I’m so excited with how Dominica has finished this week. In my previous blog I mentioned that since my lesson I’ve been focussing on riding her truly straight in her body and me maintaining a better outside contact. I also included in it a blog report from an Isabell Werth demo, in it she says, ‘especially in the canter, the outside is the most important’ and this has been my mantra for the week.
There’s never been any doubt about the quality of Dominica’s canter. Mechanically she’s so naturally correct and I’d say her canter is her best pace. The issue has been that it is so powerful and she is still young and wobbly, especially in the transitions, her hind leg steps through so far underneath her, she’s left wondering what the bloody hell just happened! From my vantage point, the canter transitions have felt very much the same as I imagine it feels to sit on a dolphin as it jumps up out of the water.
Pre lesson I’d been dealing with this, by letting her find her own way through the transition. Adopting a light seat and allowing her to find her own balance , rather than trying to interfere and worrying her more. Also schooling in a large field meant I was afforded the luxury of allowing her to canter in long straight lines and 50m circles, again letting her find her own balance and keeping a light seat. For once, my crappy training facilities actually came in handy! Over time they have improved massively and she’s got much more relaxed with them and they’ve become calmer and less like an Olympic gymnastic tumbling routine. If I had an arena or a smaller drier field, I would love to have been able to work through this on the lunge too, but the ground has just been too soggy and the pro’s of achieving polished canter transitions sooner are just not worth the injury risk of trying to lunge her in a swamp. A lot of it is also to do with her strength and that’s not something which can be rushed.
Post lesson and the Werth word’s of wisdom, the situation has improved ten fold. Following on from my work on straightness at the start of the week, on Thursday and Friday I started to focus more on the canter. I worked on starting to do the odd strides sitting the trot, focussing on me sitting square in the saddle, with even weight down both seat bones and legs and an even feeling down both reins. Each time I’m sitting trying to help her to maintain an even rhythm and increasing the number of strides I sit for, as she relaxes more. When I can achieve this easily and consistently, I then ask for the canter strike off. The difference has been pretty spectacular and all of a sudden the canter transitions have become so much more effortless and relaxed and light and uphill. More like travelling gracefully up an escalator rather than launching into space! These break throughs with the young horses are always so exciting and rewarding. Whilst she’s a quick, smart mare, she really lacks confidence in herself and its amazing to feel her start to trust in her own natural ability.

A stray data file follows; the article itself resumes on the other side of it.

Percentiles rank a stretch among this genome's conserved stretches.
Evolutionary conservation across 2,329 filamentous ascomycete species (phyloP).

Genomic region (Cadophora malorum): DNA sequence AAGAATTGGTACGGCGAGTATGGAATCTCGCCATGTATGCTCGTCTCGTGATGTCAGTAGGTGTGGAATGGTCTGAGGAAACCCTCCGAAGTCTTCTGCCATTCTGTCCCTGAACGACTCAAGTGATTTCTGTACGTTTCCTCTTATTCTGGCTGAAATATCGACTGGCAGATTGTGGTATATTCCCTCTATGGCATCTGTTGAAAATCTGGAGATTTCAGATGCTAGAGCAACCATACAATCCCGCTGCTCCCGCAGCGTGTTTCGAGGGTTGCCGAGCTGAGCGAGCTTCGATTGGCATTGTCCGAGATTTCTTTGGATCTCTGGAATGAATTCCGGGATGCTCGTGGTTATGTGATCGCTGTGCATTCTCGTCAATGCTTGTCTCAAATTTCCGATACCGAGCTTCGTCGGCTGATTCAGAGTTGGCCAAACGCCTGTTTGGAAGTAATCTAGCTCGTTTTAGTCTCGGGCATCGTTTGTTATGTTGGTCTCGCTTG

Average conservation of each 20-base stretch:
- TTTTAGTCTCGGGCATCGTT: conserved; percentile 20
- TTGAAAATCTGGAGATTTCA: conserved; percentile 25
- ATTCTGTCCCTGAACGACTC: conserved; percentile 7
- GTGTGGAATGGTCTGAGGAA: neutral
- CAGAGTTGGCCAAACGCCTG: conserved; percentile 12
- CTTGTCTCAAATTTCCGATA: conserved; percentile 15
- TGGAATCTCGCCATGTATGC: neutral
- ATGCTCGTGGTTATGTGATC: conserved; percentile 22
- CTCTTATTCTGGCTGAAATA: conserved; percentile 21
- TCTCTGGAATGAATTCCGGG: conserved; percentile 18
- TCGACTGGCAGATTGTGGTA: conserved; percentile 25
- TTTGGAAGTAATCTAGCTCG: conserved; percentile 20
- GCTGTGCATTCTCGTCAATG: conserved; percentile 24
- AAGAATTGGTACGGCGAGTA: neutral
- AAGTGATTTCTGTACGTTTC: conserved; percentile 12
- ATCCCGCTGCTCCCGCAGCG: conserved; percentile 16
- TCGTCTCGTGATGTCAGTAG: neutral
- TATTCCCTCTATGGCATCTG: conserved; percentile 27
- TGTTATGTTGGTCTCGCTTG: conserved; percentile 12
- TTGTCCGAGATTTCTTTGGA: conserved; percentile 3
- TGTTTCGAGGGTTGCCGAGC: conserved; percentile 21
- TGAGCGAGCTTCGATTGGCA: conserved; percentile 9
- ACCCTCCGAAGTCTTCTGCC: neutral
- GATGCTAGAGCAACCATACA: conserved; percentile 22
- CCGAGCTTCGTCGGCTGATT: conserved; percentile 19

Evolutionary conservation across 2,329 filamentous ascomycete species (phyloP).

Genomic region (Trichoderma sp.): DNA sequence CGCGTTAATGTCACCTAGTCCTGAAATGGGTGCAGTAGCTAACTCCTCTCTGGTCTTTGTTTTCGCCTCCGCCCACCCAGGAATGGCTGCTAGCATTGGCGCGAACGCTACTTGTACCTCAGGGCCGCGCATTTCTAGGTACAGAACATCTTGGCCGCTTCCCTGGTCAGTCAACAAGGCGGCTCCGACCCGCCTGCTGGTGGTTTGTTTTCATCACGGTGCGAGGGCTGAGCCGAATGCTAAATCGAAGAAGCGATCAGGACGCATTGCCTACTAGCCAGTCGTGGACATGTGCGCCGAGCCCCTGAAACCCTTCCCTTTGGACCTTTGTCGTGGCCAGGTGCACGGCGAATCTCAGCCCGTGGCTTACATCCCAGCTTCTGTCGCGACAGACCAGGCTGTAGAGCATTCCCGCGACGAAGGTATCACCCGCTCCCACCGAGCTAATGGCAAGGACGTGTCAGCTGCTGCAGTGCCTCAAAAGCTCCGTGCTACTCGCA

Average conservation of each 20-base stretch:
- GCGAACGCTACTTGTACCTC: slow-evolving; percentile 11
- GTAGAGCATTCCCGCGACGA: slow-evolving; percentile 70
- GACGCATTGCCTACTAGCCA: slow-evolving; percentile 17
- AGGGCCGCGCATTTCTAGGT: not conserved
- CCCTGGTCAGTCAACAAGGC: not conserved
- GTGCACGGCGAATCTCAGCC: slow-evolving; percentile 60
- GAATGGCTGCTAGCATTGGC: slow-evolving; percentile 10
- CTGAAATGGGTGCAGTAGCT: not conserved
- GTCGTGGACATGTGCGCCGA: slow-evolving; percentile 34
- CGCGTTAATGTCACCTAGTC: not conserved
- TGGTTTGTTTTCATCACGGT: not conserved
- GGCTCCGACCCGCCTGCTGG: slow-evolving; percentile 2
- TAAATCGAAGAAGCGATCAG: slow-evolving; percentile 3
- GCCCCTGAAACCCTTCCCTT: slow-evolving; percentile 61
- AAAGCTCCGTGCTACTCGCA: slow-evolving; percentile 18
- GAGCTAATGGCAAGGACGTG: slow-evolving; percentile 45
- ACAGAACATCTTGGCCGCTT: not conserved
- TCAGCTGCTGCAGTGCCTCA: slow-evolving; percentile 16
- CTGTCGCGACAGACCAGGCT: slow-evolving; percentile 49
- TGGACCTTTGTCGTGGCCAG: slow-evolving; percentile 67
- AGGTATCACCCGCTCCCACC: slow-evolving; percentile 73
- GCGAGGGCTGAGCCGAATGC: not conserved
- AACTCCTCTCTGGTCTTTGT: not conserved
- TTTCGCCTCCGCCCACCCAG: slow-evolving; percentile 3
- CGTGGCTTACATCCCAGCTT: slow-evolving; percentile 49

On Wednesday we had a family trauma, as our most influential team player slipped off the radar, a fact I was blissfully unaware of until bedtime. As those of you who have met my feral child know, since birth he has been inseparable from ‘Dada’ the smelly brown rabbit. ‘Dada’ provides the most spectacular service to our family, he is I guess, a third parent or nanny figure. Always on hand to offer comfort and council, to lend an ear to wipe away tears and snot and is often used by Angus to mop up spills, he is in short, a master of all trades. Turns out that on Wednesday, after almost three years of employment, ‘Dada’ decided to take an unscheduled, unauthorised 24 hours off. What followed for those of us left behind, was a nuclear explosion of emotions. No one slept. Everyone cried. A lot. It was, a state of emergency. The house was turned upside down two dozen times and every bush, hedge and bin searched outside. Even the contents of the chicken house, which had been cleaned out that day had to be sieved….. At 8 am the next morning, I pulled up the blind in the spare bedroom to discover ‘Dada’s’ exotic holiday destination. I was Euphoric!
In other news I’ve renewed my emergency first aid certificate for my teaching Insurance. I have also finally managed to find a job waitressing in a hotel on an evening. Since we moved and I no longer have the catalogue of local odd jobs I had managed to acquire down South, I have been looking to find a job local that I can fit around Angus and the horses. It’s a huge relief to have secured consistent work, because as we all no, the pot to fund equestrian dreams is one without a bottom. I made five new years goals this year, finding a job to relieve my equine induced financial pressure was the fourth one I’ve achieved so far on the list for 2019. The fifth is to be a champion. Now I have the others in place I’m glad I have the next 10 months to focus on bagging that goal too.
This week has been rounded off celebrating my sisters birthday. As siblings we a very close knit unit and so I love when they come to visit and the silliness it brings. It’s also been a great distraction from regionals, which are happening in Scotland this weekend. Whilst I haven’t been able to stop my self keeping an eye on what’s been going on, rather than feeling sad, I just feel excitement and determination towards launching an attack at Summers.